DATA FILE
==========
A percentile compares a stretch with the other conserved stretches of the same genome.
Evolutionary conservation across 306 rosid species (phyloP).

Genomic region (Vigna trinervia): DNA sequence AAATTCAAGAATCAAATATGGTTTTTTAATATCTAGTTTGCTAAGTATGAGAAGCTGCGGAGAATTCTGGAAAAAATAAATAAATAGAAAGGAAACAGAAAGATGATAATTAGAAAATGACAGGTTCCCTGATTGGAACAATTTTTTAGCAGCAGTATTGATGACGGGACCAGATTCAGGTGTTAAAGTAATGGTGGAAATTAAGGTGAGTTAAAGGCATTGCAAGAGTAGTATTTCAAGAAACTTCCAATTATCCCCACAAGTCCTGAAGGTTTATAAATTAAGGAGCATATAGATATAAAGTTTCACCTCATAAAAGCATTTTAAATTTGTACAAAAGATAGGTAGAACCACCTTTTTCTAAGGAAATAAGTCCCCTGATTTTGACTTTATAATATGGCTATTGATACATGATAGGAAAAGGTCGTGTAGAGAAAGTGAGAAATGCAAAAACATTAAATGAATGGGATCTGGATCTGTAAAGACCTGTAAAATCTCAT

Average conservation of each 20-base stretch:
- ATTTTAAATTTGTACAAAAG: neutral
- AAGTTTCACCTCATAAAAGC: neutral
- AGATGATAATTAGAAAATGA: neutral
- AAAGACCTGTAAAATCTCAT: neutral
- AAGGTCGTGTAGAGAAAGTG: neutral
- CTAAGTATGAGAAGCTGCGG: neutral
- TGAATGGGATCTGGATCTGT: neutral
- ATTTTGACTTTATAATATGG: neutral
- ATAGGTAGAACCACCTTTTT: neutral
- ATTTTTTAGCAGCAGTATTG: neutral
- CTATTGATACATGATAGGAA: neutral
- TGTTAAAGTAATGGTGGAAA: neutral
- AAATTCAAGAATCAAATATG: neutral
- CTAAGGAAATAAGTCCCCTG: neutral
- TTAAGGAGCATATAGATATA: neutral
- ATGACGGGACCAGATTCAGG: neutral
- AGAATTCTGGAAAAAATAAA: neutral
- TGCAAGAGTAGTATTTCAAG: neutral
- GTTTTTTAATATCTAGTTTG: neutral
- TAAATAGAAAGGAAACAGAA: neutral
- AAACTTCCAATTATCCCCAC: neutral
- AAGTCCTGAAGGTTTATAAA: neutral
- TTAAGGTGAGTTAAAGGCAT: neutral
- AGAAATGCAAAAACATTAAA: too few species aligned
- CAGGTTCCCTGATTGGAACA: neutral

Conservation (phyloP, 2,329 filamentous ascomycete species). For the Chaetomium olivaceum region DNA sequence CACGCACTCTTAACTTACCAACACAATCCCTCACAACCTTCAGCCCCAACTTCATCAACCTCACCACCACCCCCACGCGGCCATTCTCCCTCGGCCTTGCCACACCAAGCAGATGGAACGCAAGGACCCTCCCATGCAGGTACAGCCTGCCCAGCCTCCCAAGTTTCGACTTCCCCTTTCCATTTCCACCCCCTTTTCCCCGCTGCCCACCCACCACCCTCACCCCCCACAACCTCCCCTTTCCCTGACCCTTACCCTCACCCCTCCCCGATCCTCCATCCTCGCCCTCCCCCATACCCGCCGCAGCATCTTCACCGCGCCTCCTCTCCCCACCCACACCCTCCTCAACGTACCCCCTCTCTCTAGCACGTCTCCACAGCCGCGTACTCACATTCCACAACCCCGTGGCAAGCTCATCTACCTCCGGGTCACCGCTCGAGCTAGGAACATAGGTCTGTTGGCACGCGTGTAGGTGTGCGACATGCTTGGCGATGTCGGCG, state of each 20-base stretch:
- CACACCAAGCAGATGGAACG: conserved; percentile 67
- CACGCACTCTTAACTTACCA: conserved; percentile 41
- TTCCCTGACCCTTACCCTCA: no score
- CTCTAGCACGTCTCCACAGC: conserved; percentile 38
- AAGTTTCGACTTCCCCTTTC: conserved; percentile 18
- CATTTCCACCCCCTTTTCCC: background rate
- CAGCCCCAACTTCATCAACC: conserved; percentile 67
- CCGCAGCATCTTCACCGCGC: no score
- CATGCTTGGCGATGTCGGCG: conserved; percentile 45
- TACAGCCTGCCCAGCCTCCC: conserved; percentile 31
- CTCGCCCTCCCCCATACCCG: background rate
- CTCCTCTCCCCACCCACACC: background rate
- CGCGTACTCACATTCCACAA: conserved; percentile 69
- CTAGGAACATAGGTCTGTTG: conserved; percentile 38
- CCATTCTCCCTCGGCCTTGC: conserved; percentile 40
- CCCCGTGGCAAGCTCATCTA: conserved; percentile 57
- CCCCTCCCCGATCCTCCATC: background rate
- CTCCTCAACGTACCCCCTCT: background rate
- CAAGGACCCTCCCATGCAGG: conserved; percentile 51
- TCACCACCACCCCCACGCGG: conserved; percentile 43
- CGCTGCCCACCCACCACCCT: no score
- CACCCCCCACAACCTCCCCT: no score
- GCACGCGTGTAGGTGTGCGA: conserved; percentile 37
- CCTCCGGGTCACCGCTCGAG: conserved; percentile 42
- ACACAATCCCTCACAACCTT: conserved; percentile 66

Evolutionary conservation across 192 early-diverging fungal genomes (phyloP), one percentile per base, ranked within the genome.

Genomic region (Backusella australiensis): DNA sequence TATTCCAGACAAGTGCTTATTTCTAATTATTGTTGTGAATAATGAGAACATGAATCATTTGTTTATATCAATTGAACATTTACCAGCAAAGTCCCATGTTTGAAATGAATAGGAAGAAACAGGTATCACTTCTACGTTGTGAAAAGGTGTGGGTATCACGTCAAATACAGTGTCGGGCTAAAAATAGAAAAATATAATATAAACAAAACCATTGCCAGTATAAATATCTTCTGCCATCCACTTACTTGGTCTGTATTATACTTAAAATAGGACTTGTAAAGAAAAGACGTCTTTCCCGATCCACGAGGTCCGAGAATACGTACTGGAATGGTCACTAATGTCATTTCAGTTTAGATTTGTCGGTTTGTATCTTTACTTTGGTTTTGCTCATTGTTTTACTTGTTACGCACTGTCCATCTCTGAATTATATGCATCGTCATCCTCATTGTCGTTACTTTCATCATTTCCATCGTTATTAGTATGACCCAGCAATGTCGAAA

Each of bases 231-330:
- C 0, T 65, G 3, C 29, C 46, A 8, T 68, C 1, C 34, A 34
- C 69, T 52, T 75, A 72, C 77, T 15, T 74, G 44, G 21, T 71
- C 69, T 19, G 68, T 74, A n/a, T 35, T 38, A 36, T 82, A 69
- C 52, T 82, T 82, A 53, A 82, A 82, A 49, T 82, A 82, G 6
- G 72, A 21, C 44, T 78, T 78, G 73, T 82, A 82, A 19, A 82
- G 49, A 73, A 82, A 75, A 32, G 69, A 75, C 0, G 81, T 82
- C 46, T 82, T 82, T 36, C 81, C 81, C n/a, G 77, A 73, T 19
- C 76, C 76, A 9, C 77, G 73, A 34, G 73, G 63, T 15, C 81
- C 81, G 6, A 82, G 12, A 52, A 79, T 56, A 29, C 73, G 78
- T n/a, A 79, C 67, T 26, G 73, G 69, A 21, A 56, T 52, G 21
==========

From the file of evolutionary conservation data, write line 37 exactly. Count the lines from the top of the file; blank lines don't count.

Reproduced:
- CAGCCCCAACTTCATCAACC: conserved; percentile 67